In the week up to 19 June, the number of new weekly cases increased in South East Asia by 46 percent on the previous week, Europe by six percent and the Eastern Mediterranean by 45 percent.
Overall new weekly cases decreased in the other three WHO regions (Americas, Western Pacific and Africa) – even though high case numbers were reported in some of the countries within these regions.
For example, the United States reported 652,217 cases and Brazil reported 256,034 cases in the week ending on 19 June.
While the global number of weekly deaths decreased, they increased in the South East Asia region (particularly in Thailand, India and Indonesia).
COVID-19 in Australia
In the Western Pacific Region, the highest number of new weekly deaths were reported in China, Australia and Japan.
In the week up to 19 June, Australia reported 311 new deaths from COVID-19 and 181,980 cases.
The Omicron BA.4 and BA.5 sub-variants are likely to become the dominant sub-variants in Australia in coming weeks.
In the week to 12 June, the proportion of COVID-19 cases from the Omicron BA.2 sub-variant declined and the prevalence of BA.4 and BA.5 sub-variants increased.
Both BA.4 and BA.5 were first detected in January-February 2022 in South Africa, becoming the dominant variant there in May 2022.
At present, it does not appear that the BA.4 and BA.5 sub-variants are any different in severity to BA.2.
However, they do appear to be more transmissible and likely to “evade immune protection against infection induced by prior infection and/or vaccination, particularly if this has waned over time”, according to the European Centre for Disease Prevention and Control (ECDC).
The impact of BA.4 and BA.5 will differ between countries depending on, among other factors, vaccination rates and population demographics.
For example, BA.4 and BA.5 has been dominant in South Africa and Portugal. South Africa experienced similar hospitalisation rates and slightly lower deaths than during the first Omicron wave.
In contrast, Portugal – where vaccination coverage is high – is currently experiencing similar levels of both hospitalisations and deaths as during the Omicron wave, potentially due to Portugal’s more elderly population, according to computational epidemiologist Dr Christian Althaus in Nature journal.
This Twitter thread by data journalist for the Financial Times, John Burn-Murdoch, provides some insights into Omicron sub-variants in South Africa, US and Europe.
Professor Christina Pagel recently wrote in The BMJ, “while Omicron might be somewhat less severe than Delta, and people have higher immunity through vaccination and previous infection, it is not mild. At a population level, its sheer transmissibility more than compensates for any reduction in experienced disease severity or symptoms for the individual.”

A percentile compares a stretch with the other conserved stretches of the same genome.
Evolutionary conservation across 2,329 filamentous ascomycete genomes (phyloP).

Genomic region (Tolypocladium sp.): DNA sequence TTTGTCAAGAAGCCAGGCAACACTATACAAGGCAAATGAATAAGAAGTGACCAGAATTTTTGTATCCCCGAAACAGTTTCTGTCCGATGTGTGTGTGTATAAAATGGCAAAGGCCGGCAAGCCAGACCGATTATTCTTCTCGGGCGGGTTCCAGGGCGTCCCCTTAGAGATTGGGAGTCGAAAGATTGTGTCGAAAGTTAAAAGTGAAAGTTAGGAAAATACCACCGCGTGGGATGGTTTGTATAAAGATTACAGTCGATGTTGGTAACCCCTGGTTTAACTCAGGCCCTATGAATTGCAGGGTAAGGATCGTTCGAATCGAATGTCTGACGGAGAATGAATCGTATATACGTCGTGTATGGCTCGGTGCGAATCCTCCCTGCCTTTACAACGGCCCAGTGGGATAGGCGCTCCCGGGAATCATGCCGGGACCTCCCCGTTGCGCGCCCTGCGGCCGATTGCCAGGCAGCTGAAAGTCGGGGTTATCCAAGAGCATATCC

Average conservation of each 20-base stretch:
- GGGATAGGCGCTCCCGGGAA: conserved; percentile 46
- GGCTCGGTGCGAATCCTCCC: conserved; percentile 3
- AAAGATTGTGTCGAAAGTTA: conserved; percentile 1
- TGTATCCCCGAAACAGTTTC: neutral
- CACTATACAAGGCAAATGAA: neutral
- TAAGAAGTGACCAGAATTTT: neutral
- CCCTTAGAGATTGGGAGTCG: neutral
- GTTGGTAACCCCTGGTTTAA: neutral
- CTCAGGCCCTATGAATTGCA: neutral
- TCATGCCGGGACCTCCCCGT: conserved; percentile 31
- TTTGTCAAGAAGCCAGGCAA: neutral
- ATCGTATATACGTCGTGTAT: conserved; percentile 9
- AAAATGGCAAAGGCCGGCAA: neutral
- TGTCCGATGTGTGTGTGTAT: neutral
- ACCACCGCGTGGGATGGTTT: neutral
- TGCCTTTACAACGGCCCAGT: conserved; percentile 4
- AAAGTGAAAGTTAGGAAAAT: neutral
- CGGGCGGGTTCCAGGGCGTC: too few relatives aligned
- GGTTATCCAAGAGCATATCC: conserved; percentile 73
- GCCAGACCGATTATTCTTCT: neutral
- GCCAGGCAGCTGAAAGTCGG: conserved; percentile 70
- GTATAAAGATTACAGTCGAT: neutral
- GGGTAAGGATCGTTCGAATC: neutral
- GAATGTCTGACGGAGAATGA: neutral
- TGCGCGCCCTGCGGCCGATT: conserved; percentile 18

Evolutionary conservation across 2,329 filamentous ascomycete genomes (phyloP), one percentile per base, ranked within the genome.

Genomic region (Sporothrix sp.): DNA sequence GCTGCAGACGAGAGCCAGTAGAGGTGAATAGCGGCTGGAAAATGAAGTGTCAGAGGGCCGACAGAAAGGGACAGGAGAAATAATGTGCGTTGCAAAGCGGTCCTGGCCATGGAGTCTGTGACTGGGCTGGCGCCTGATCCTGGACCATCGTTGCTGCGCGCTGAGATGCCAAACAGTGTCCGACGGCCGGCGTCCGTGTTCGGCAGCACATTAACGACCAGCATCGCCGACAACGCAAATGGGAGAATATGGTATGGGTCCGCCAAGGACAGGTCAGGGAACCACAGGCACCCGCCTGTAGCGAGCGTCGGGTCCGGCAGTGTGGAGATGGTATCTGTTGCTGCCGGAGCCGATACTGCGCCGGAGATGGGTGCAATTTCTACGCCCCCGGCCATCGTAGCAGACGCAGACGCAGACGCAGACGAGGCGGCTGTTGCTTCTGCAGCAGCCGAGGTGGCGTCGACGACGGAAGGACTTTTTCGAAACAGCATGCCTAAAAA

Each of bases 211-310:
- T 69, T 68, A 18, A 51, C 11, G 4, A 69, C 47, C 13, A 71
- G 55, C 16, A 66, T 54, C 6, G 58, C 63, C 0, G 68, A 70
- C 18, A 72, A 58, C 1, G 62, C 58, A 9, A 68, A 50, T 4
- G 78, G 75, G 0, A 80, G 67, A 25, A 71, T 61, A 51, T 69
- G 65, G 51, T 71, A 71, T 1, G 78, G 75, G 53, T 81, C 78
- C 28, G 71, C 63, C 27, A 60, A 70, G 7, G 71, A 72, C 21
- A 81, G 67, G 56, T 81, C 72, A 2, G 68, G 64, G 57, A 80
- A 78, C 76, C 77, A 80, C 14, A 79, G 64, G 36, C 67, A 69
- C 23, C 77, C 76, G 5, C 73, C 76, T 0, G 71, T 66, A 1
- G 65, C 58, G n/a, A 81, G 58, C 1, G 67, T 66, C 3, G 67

The professor of operational research at University College London said the British population will have some immunity from cases in the previous Omicron wave, but booster doses are waning.
A high number of cases disrupts workplaces, including healthcare systems, and places further pressure on primary and secondary care.
Pagel recommended that good quality masks (i.e. N95) are required in healthcare to keep staff and patients safe and that now is an opportunity to improve indoor air quality.
Additionally, she wrote “in the longer term, however, we need solutions that do not rely so much on individual behaviours”.
The ECDC recommends improving uptake of vaccine boosters, in addition to “vigilant” surveillance of data on cases, hospitalisations, ICU admissions and deaths.
Dr Maria Van Kerkhove, the WHO’s COVID-19 technical lead, stresses the importance of vigilant surveillance in this video.
This is a useful explainer about virus variants by Dr Sebastian Duchene and Ash Porter from the Peter Doherty Institute for Infection and Immunity.
A few key points from the article:
- Emerging variants are identified when there are a substantial number of unique mutations that are “known to enhance the ability of the virus to transmit and/or cause more severe disease”
- Omicron sub-variants have some different mutations to the first Omicron B1.1.529 lineage, but not so many differences to become a new lineage
- Some early evidence indicates that if people have had BA.1, reinfection with BA.2, BA.4 and BA.5 sub-variants are possible “due to their capacity to evade immune responses”
- Overall, SARS-CoV-2 mutates slower than influenza…but, has “mutational sprints” where the virus can mutate “four-fold faster than normal for a few weeks”
- New virus lineages and variants will continue to emerge as long as the virus is circulating.
Examining population-level incidence
Seroprevalence of SARS-CoV-2 specific antibodies among Australian blood donors, February – March 2022
Kirby Institute, University of New South Wales, 3 June 2022
Due to under-reporting of COVID-19 infections in Australia, researchers at the Kirby Institute undertook a seroprevalence study to gain a better understanding of the population-level incidence of SARS-CoV-2.
Seroprevalence studies, or serosurveillance, are used to provide approximate levels of antibodies against infectious disease and are “considered the gold standard for measuring population immunity due to past infection or vaccination”, according to Australia’s National Centre for Immunisation Research and Surveillance.